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L'Air by Aristide Maillol (1861-1944), Le Jardins des Tuileries, Paris, France

L'Air (The Air, 1938) by Aristide Maillol (1861-1944), Le Jardins des Tuileries, Paris, France

Any sculpture is in an environment and this environment becomes an integral part of it. If you look at things, and in this case at a sculpture, from an unusual angle, you can see a lot of interesting and unusual things. Each sculpture has its own life and certainly interacts with its environment. Sometimes this interaction is humorous
L'Air by Aristide Maillol (1861-1944), Le Jardins des Tuileries, Paris, France.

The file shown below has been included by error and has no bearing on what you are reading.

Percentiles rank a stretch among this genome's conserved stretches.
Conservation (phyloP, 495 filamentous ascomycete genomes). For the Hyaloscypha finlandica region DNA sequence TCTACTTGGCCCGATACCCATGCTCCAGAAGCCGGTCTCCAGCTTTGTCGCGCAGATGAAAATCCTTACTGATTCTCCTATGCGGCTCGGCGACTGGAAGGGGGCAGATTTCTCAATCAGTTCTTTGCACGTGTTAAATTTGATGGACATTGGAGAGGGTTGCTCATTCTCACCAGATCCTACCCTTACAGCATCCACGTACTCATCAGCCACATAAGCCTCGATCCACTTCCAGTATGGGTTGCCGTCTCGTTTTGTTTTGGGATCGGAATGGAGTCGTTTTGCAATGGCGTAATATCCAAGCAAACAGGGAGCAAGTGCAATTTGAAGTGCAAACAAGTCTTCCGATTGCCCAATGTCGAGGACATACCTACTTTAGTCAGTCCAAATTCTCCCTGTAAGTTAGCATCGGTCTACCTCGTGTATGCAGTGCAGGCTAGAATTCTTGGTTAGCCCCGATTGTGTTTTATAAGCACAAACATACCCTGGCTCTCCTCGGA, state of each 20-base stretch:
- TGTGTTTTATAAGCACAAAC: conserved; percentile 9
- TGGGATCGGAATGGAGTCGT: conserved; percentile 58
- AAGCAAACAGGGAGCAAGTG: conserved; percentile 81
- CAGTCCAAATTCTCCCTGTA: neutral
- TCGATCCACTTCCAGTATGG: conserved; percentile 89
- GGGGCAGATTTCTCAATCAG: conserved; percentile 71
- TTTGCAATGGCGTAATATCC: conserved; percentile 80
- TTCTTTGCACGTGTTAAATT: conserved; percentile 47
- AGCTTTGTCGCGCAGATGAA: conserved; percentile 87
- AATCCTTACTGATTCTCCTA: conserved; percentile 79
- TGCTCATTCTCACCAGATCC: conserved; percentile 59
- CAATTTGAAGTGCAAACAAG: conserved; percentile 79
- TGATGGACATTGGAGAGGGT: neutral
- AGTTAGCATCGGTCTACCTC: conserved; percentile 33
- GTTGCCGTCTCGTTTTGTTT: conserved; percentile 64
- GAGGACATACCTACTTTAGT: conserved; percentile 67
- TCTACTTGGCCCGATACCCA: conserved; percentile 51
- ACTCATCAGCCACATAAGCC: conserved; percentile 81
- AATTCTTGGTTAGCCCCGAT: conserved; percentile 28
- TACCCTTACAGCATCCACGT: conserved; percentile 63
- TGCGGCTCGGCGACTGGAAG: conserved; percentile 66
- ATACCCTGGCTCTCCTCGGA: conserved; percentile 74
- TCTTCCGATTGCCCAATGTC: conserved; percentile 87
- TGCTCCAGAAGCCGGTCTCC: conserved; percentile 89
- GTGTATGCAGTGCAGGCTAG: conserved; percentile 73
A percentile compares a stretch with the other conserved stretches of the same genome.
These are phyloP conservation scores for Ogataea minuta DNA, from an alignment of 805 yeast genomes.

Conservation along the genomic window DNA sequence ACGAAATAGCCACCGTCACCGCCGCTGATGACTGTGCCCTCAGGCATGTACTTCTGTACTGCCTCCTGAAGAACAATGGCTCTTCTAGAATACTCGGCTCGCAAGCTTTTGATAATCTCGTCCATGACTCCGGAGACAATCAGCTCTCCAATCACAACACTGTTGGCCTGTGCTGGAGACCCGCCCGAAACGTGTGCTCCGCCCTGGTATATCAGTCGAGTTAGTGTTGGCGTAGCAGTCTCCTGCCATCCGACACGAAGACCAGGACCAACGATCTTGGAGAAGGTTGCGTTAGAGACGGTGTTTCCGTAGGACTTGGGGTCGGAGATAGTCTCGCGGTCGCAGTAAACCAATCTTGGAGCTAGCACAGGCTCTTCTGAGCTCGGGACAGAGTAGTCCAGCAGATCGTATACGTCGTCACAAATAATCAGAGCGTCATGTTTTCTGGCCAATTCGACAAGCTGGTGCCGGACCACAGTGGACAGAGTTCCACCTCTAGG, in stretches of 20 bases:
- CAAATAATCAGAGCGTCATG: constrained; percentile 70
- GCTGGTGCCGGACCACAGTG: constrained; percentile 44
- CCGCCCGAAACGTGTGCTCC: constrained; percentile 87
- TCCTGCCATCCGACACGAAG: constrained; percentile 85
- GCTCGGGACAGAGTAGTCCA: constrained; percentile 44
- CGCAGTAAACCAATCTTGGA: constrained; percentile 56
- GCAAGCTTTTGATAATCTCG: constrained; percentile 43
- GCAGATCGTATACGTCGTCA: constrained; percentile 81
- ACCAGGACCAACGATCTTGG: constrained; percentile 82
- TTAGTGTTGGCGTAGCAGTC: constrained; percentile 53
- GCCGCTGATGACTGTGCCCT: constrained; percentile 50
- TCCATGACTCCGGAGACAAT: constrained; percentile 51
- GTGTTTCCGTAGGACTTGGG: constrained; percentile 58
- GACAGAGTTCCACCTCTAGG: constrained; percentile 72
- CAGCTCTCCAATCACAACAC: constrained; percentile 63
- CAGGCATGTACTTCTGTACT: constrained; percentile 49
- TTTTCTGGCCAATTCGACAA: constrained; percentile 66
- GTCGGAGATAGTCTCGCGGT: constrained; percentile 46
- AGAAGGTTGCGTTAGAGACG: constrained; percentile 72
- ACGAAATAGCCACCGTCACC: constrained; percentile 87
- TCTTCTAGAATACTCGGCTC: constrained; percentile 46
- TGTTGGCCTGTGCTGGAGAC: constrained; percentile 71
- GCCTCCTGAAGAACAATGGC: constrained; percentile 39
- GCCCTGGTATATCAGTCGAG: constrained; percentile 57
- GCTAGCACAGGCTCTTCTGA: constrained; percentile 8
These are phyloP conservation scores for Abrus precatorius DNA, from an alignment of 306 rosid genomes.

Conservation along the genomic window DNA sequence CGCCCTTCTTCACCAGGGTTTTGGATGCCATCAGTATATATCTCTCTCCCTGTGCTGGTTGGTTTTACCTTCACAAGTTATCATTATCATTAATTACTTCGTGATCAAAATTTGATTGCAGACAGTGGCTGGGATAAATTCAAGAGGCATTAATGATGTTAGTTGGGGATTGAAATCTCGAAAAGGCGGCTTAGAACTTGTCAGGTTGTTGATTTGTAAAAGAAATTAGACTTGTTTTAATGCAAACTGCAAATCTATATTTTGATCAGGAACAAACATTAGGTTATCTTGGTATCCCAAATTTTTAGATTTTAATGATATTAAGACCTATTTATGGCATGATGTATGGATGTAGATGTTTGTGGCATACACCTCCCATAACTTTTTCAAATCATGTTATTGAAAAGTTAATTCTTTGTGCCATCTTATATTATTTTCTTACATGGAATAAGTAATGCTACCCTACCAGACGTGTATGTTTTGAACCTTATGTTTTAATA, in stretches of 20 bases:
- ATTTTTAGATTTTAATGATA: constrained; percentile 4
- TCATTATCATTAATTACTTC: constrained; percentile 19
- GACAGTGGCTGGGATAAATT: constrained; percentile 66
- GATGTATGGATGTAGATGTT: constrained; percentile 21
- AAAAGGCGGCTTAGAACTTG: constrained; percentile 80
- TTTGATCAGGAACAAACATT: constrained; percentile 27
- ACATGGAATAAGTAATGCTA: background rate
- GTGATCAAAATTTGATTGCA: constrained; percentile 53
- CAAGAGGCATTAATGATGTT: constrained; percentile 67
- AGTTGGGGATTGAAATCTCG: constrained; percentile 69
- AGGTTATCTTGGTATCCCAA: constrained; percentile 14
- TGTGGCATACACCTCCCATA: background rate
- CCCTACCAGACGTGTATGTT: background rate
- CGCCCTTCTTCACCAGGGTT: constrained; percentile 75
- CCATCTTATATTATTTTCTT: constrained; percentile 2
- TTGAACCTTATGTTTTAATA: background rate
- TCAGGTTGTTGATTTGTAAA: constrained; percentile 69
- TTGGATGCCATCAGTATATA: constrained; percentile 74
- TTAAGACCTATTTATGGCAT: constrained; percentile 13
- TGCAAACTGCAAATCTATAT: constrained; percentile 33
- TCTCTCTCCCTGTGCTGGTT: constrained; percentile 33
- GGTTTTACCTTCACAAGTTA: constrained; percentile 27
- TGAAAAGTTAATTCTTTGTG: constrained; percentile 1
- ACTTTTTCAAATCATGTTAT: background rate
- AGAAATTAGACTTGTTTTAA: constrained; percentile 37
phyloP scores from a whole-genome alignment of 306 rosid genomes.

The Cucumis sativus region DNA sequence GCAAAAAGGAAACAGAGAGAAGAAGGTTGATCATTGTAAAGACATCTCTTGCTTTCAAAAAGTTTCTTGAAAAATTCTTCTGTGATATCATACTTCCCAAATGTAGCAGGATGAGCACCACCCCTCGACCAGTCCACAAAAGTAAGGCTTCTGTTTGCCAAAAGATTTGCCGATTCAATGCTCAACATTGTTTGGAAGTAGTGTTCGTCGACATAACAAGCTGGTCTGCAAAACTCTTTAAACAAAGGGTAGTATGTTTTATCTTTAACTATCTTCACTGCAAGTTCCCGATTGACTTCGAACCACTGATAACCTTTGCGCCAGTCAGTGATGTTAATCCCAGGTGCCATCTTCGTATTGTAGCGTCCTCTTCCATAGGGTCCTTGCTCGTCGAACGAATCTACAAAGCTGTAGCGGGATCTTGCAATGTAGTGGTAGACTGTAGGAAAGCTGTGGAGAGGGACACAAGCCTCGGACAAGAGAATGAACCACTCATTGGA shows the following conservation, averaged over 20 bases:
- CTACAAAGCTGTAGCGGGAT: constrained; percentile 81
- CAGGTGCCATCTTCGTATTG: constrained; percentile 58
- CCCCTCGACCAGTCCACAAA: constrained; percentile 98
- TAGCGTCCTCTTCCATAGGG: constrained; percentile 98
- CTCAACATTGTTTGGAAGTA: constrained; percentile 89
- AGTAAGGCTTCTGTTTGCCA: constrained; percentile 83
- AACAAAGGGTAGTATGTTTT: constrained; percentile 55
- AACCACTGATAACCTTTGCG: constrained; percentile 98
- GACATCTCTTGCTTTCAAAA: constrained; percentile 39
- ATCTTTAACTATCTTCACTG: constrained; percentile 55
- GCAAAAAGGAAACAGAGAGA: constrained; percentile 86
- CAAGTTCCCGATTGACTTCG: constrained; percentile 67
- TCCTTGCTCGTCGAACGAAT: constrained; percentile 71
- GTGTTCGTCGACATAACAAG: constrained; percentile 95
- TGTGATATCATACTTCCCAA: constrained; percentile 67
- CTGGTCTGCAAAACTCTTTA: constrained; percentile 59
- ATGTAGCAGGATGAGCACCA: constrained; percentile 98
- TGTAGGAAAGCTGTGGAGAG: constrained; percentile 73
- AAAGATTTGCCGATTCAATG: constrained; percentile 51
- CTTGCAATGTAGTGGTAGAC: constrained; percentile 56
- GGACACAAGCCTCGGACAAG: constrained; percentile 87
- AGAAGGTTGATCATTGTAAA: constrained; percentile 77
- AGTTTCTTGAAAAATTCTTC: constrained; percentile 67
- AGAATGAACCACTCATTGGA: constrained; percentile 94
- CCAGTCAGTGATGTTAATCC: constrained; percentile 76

Air is a lead or bronze sculpture, by Aristide Maillol. He modeled Dina Vierny in plaster in 1938, and casts were made after his death. It is an edition of six. Examples are located at the Kroller-Muller Museum, Yale University Art Gallery, Jardin des Tuileries, J. Paul Getty Museum, Norton Simon Museum, and Kimbell Art Museum. from The Getty Museum: This monumental nude seems to float in space. Although cast in lead, the smooth, grayish-blue surface actually enhances the form's light, buoyant appearance. Perched delicately on her right hip, the figure's extended legs and left arm create a strong horizontal, echoed in the plinth beneath her. Resting on an imaginary center of gravity, she teeters between immobility and movement, suspension and flight. The nude's face and figure are idealized--rather than a portrait of an individual, it is a personification of air. In 1938, the city of Toulouse in southern France commissioned Aristide Maillol to commemorate the pilots of the pioneering airmail service, l'Aeropostale, who had been killed in the line of duty. Air was cast from the plaster model for this monument. Its form was initially inspired by a small terra cotta sculpture Maillol had made several decades earlier depicting a reclining figure resting on wind-blown drapery.